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    I’ll add; cyber security for BMS applications.

    After recent conversations it’s an area in which I’m trying to improve my knowledge & skills, as previously I’ve had colleagues who dealt with that side & I only really needed to know “what button to press when.”
    Finding knowledge & ‘how to’s’ on the ‘net is one way, however I find it is very time consuming to locate relevant, trustworthy info.
    I know I can spend a lot of money & time doing degrees in it, but I feel that’s not really the efficient route either, as while it is vital these days it remains a secondary, not the primary skill for which I’m employed. Unless I wanted to move specialisation from controls to cyber security I’d be better doing a degree in controls theory or mechatronics, in my opinion.

  14. #37
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    Quote Originally Posted by FreezerGeezer View Post
    I’ll add; cyber security for BMS applications.
    I only really needed to know “what button to press when.”
    It not the simple and its never going to be that simple.

    You have to deal with any random customer network.
    Once a PC is on the BMS network, you have all the typical IT security issues to contend with.
    Remote access can come a wide range of methods, simplest being the most awful.

    None of this always in your control and some baseline of knowledge is required IMO.

    You don't need to shell out loads of cash, you don't need a degree. These days there is almost a limitless amount of information out there, just need to decide what your times worth. Everything can be found for free, but your going to have to sort out the gems buried in crap. Some of paid IT course/services out there will save countless hours and spending a few hundred bucks here and there will save months of searching. Might be mainly focused on PCs, but that PC serving up your frontend is likely the source of the breach as well.

    Today the industry bar is very low making it easy to be far ahead most of the competition. Get some baseline knowledge so you can talk to IT. Work with them when the requirements exceed your comfort zone or find a IT company to lean on and pay for it when needed. Learn from them, your miles ahead in short order. Sticking your head in the sand and ignoring security could result in being the next Fazio/target headline on national news.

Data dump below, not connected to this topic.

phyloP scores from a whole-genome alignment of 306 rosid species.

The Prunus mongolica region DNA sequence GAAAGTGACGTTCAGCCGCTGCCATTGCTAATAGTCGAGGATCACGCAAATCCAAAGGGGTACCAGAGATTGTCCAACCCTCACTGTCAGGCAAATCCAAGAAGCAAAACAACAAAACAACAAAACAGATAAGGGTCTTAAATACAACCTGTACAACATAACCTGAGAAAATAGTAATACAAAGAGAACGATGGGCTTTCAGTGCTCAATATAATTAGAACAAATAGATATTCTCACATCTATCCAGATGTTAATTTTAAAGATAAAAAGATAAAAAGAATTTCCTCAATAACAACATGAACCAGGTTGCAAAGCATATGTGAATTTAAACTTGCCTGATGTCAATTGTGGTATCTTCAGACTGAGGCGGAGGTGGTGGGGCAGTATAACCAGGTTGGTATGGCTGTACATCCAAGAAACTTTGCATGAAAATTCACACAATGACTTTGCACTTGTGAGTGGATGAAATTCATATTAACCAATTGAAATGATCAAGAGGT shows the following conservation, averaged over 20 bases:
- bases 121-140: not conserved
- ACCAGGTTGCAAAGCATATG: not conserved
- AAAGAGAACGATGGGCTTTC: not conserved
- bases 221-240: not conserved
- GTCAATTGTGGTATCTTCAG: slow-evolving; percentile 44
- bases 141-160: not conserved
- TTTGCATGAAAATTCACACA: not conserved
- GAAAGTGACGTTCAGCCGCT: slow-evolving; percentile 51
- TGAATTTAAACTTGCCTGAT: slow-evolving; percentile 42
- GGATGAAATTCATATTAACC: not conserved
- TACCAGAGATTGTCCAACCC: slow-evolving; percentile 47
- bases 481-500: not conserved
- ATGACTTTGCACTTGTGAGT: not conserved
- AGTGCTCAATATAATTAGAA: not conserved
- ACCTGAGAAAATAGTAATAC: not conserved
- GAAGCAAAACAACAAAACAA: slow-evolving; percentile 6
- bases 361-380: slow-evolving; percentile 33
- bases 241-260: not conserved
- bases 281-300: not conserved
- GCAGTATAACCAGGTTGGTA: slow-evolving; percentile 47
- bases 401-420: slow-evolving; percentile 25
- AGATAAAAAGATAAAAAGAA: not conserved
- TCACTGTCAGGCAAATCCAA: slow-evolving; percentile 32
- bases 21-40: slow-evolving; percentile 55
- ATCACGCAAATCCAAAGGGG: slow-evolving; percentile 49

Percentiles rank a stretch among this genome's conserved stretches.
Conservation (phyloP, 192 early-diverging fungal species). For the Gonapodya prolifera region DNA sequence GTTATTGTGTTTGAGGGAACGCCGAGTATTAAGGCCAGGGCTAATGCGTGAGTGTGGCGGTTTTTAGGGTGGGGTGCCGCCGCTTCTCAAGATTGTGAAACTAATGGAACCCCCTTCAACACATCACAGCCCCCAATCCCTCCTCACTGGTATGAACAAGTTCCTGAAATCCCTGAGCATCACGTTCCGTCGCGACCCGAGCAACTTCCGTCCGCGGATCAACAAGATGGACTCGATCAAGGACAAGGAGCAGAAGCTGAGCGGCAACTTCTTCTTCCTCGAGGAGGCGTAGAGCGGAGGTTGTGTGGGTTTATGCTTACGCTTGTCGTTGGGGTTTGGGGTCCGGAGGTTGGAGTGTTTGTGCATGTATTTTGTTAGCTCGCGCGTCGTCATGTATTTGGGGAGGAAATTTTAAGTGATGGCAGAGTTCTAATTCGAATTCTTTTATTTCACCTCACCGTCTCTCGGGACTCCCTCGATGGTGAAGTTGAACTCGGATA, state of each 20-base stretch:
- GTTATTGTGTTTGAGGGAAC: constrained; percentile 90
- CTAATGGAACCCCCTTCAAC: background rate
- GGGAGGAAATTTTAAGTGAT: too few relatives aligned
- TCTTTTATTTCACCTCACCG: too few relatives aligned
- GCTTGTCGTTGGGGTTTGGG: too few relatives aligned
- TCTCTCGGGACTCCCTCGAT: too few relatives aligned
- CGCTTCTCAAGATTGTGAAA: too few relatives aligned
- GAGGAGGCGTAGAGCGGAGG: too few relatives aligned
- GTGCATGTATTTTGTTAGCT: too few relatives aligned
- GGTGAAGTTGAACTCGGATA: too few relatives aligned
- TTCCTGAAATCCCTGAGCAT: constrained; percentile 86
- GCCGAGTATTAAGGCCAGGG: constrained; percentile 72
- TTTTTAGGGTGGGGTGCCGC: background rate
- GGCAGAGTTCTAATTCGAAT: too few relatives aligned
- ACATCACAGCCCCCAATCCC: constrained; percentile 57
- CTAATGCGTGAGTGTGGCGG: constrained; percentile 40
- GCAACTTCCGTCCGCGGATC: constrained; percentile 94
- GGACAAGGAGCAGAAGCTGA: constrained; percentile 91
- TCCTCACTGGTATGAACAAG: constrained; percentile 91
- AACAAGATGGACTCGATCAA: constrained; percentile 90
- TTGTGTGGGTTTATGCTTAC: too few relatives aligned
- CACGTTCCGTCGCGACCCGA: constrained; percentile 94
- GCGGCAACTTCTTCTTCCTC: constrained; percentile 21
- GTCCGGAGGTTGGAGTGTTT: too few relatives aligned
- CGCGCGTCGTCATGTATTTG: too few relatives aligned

Propagating the formula. http://www.noagendashow.com/

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  16. #38
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    Hi Orion

    I guess I should've been a bit clearer.
    Back in the UK they're more specialised - for example a Mechanical Engineer wouldn't be doing Building Services Engineering.
    Likewise my employer had guys who knew security well, so therefore while I had an appreciation of that side, I failed to gain better knowledge as for what I was doing it wasn't necessary. My bad as it turned out, because here in Oz things are much more generalised & thus you have to be more a Jack of all Trades.

    "None of this always in your control and some baseline of knowledge is required IMO."
    I agree, hence my post. I believe that most tech's like myself, who've come from the HVAC-R side are lacking in the IT knowledge necessary nowadays, and IT security is a major part of that.
    It's kind of like studying Engineering in the UK - the kids that went the academic route mostly can't tell a mill from a lathe, but the ones that took the technical college route have a lower level of maths & physics, for e.g.
    So some universities run a concurrent first year where the academics catch up on the practical, and the tech's catch up on the academic. And that what was I was trying to get at - I think that training should ideally be suited to the student's background - at least up until they can all carry on from a reasonably common knowledge base.

    "Today the industry bar is very low making it easy to be far ahead most of the competition." Yep, and I'd include most IT guys I deal with in that I'm afraid. Hey, not being able to paint the Mona Lisa doesn't mean you can't appreciate it!

    I am trying hard to gain the knowledge, and thank you to you & everyone else who's answered my comments / questions.